We continue to wonder why there is such inequity in Grand Rapids, inequity that disproportionately impacts communities of color. This is why the Movement for Black Lives is demanding an investment-divestment plan that would benefit the Black community. The Investment part would transform health care, education and other vital areas for the Black community. The Divestment part would mean that we no longer spend billions on prisons, police, government surveillance and militarism.
The likelihood that that the City of Grand Rapids will pass this proposal is very high, unless of course there is organized opposition. The City officials will make a decision on December 6.
When the Market Dictates Housing Policy: Grand Rapids Chamber of Commerce event advocates false solutions to current housing crisis
On Friday, I attended a gathering hosted by the Grand Rapids Chamber of Commerce focused on the issue of housing. The event was part of the Chamber’s ongoing Issue Summits.
The actual title for the event was, “Housing for a Growing City.” The title alone makes clear the purpose of the gathering, which was to talk about meeting the “growing demands” for housing in Grand Rapids. However, for the Chamber and many of those in attendance, “housing demands” translated into market rate housing.
The event began with Kevin Elsenheimer, who is the head of Michigan State Housing Development Authority (MSHDA). Elsenheimer didn’t speak for very long and began by showing a clip of a video about the old Klingman building that has been turned into subsidized housing. It was interesting that the head of MSHDA began with this project, since much of what he discussed did not address the growing need for affordable housing. In fact, throughout the day, the presenters had a hard time naming it as affordable housing and kept using the phrase the missing middle.
It is worth noting that included on the board of MSHDA, is part of the West Michigan elite and a major property owner with CWD, Scott Wierda. Wierda married into the DeVos family.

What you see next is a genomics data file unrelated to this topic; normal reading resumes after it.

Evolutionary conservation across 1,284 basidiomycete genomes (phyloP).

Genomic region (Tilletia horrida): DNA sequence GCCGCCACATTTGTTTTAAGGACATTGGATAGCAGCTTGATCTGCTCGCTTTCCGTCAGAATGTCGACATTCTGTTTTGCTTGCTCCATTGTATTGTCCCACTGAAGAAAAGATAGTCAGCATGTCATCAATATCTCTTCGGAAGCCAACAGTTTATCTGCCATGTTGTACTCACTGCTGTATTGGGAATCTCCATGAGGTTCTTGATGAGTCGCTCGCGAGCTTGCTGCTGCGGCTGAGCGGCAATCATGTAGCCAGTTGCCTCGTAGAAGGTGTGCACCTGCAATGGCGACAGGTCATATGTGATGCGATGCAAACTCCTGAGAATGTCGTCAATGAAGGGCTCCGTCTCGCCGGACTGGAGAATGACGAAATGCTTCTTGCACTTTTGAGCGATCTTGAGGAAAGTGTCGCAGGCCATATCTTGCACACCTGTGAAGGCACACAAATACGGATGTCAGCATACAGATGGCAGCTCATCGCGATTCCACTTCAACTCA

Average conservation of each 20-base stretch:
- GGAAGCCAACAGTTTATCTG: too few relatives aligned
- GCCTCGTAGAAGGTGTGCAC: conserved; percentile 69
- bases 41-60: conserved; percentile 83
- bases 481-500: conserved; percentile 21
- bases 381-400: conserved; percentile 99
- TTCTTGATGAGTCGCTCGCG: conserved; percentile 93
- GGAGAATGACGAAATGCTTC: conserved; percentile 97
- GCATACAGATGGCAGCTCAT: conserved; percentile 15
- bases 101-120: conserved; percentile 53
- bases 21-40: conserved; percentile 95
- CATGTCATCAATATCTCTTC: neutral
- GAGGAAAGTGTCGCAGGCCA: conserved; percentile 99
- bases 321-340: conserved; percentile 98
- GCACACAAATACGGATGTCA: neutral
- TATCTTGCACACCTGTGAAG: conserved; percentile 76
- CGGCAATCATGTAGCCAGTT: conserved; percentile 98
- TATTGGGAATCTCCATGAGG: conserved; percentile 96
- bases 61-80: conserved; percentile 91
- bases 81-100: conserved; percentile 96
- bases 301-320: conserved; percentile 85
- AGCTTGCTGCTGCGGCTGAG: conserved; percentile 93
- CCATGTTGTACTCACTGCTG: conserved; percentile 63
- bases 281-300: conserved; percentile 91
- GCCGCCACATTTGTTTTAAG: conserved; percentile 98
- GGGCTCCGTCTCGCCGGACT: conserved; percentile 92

After Elsenheimer spoke, they brought up 5 panel members to further discuss housing issues in Grand Rapids. The panelists included Kurt Hassberger (Rockford Construction), Ryan VerWys (ICCF), Lamont Cole (Grand Rapids Urban League), Monica Steimle-App (616 Development and Gustavo Rotondaro (Métrica).
The Rockford Construction representative began the panel session by saying that they see both sides of the housing issue, even though he never clarified what he meant by this. He mostly talked about the the supply and demand aspect of housing and that “market rate housing is important.” Hassberger ended his comments by saying that they (Rockford) could not address the missing middle, since it is “not affordable to build.”
Another panelist was Ryan VerWys with ICCF. He talked about how ICCF helps people who fall through the cracks and he plugged the more recent project they are behind, which is the Tapestry Square Project in the Division/Wealthy St. area. VerWys did note that Rockford Construction does provide the majority of the construction work for their projects and that ICCF was waiting to hear about state subsidies that might result in ICCF run housing on the westside.
Another housing developer, Monica Steimle-App, with 616 Development, stated that what her company does is to create community and how her organization was looking forward to working with Downtown Grand Rapids Inc to attract more people to the area and to make sure that “housing is available to everyone.” This last statement seems to be in conflict with the practice of 616 Development, which has a growing track record of gentrifying neighborhoods.
The last panelist, Gustavo Rotondaro, provided some data showing that 52% of renters in Grand Rapids are spending more than 50% of their income on housing. He also gave data to show that the average White family makes just over double the amount of money that African Americans make.
The data seemed to shake things up a bit and prompted some from the audience to ask more poignant questions.